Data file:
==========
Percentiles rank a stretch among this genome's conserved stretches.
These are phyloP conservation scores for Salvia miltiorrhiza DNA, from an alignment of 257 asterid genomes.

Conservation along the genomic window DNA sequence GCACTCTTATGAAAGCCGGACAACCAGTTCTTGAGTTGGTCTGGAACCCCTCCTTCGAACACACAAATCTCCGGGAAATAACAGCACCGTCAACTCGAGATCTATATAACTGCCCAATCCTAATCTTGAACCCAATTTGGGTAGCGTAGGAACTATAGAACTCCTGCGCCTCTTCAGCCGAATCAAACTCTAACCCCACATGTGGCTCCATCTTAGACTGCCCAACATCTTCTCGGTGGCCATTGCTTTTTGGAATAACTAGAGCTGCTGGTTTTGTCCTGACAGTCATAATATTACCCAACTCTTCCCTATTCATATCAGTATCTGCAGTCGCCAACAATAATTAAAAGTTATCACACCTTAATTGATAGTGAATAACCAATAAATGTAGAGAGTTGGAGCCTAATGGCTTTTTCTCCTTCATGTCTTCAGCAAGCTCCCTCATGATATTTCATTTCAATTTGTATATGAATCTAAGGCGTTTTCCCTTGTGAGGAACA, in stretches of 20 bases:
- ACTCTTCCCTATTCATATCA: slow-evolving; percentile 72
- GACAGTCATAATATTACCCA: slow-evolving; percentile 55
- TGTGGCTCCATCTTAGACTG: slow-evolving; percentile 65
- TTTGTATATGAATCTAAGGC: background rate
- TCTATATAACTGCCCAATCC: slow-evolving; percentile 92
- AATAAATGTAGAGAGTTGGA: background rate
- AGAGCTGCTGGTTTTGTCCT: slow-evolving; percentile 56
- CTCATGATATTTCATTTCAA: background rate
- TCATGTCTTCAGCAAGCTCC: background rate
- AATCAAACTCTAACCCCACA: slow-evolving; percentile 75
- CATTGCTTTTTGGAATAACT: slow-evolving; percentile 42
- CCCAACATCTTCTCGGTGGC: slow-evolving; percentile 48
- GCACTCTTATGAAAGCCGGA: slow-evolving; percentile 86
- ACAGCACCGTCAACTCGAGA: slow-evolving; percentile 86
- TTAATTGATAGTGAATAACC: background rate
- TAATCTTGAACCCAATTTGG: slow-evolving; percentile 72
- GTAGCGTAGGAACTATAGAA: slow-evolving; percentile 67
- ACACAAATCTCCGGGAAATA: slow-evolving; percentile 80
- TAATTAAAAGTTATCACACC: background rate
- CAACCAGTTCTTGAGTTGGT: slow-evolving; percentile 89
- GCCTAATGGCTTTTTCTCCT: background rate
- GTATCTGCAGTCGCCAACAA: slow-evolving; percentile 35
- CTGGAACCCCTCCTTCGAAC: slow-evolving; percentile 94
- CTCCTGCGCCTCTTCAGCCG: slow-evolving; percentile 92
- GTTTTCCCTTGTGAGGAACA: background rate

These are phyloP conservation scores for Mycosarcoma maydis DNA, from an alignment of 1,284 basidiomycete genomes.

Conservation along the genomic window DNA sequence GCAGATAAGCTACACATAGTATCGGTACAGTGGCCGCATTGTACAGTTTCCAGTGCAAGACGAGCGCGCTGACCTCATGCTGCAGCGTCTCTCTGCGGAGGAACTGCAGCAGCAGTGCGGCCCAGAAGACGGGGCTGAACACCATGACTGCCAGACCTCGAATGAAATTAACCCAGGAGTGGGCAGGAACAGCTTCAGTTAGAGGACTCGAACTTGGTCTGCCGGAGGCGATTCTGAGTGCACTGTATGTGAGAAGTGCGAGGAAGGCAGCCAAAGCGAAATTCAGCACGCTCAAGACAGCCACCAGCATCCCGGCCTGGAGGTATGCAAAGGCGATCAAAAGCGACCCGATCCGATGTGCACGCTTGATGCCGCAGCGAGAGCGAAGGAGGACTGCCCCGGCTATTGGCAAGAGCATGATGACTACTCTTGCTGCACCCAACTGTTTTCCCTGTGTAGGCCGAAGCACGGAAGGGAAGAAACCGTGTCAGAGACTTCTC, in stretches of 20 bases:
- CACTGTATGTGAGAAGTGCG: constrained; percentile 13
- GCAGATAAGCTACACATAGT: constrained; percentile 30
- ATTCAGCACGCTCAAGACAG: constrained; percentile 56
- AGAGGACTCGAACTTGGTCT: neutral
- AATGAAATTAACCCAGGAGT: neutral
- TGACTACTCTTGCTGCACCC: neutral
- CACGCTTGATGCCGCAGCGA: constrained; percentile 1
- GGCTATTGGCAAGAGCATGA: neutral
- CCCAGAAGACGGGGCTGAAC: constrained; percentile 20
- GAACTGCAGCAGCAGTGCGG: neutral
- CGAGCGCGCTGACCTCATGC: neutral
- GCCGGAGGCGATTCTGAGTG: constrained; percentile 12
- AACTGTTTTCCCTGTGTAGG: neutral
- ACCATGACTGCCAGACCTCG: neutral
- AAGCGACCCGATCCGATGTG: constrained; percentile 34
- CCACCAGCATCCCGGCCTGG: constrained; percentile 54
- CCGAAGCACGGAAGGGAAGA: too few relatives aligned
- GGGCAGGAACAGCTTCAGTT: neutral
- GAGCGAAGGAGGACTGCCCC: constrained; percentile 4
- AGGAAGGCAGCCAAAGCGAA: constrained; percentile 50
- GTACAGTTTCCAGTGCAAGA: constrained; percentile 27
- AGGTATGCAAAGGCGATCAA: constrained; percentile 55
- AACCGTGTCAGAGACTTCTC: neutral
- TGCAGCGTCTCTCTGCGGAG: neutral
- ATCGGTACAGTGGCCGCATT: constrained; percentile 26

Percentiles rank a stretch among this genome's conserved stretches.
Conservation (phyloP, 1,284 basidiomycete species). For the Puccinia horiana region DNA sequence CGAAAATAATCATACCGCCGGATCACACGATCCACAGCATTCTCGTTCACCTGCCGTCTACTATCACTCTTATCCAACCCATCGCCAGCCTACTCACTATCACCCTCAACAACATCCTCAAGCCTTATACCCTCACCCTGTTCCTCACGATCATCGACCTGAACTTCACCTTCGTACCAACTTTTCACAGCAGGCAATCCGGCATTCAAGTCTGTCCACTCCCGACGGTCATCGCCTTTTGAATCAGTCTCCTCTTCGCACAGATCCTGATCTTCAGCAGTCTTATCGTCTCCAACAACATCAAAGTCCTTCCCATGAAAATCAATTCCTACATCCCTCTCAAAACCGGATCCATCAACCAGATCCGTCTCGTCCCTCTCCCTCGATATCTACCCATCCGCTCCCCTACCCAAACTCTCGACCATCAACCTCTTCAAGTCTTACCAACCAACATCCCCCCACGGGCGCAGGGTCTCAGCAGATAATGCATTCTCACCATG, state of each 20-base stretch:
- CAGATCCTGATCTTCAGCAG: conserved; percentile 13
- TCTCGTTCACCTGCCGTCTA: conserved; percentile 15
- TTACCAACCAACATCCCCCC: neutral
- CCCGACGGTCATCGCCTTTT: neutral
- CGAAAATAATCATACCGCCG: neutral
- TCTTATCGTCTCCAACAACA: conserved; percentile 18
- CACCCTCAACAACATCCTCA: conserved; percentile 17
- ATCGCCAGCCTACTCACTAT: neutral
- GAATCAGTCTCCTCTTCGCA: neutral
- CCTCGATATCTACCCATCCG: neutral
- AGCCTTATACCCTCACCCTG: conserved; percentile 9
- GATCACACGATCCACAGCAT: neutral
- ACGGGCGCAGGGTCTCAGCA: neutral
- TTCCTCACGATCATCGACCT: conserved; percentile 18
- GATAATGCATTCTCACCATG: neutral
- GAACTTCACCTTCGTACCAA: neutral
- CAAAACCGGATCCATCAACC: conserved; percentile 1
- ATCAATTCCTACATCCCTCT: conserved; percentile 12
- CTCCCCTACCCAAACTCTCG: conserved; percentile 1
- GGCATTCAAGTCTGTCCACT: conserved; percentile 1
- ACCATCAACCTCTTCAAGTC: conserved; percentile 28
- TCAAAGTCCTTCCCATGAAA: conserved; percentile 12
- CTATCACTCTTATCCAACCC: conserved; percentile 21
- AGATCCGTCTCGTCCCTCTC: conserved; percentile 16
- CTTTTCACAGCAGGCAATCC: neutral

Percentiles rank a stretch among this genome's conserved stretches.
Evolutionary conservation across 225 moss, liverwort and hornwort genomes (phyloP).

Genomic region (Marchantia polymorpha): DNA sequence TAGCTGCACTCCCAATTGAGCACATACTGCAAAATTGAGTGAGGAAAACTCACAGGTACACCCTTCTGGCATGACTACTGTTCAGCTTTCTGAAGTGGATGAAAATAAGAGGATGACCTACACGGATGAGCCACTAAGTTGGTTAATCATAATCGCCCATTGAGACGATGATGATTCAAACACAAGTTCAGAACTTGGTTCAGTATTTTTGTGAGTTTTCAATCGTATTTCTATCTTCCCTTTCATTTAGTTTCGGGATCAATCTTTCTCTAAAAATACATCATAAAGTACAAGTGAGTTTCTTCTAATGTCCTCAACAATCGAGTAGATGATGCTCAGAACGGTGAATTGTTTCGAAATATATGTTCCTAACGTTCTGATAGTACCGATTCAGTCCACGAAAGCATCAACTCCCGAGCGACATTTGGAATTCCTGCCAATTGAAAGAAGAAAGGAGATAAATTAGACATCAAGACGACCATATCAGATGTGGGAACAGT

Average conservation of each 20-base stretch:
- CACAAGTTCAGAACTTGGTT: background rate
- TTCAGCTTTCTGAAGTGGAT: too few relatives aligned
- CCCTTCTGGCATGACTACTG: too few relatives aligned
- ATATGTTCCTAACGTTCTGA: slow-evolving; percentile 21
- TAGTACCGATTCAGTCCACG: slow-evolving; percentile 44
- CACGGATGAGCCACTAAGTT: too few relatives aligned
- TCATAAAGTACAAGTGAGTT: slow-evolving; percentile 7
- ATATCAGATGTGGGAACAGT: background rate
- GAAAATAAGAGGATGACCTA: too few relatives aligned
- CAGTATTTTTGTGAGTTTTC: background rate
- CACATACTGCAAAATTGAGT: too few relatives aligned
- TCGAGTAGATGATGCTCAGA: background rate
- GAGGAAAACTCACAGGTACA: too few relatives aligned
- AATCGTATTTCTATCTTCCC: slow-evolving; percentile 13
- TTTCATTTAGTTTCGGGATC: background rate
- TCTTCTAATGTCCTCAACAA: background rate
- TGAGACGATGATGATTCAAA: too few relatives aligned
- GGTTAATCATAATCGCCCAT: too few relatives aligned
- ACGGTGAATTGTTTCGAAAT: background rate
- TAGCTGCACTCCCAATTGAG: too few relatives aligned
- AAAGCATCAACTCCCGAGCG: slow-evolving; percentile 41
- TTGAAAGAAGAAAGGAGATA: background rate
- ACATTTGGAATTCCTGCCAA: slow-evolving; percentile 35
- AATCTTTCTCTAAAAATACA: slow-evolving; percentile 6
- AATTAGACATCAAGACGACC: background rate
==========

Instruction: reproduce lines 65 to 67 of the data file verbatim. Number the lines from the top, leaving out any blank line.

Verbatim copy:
- ATCGCCAGCCTACTCACTAT: neutral
- GAATCAGTCTCCTCTTCGCA: neutral
- CCTCGATATCTACCCATCCG: neutral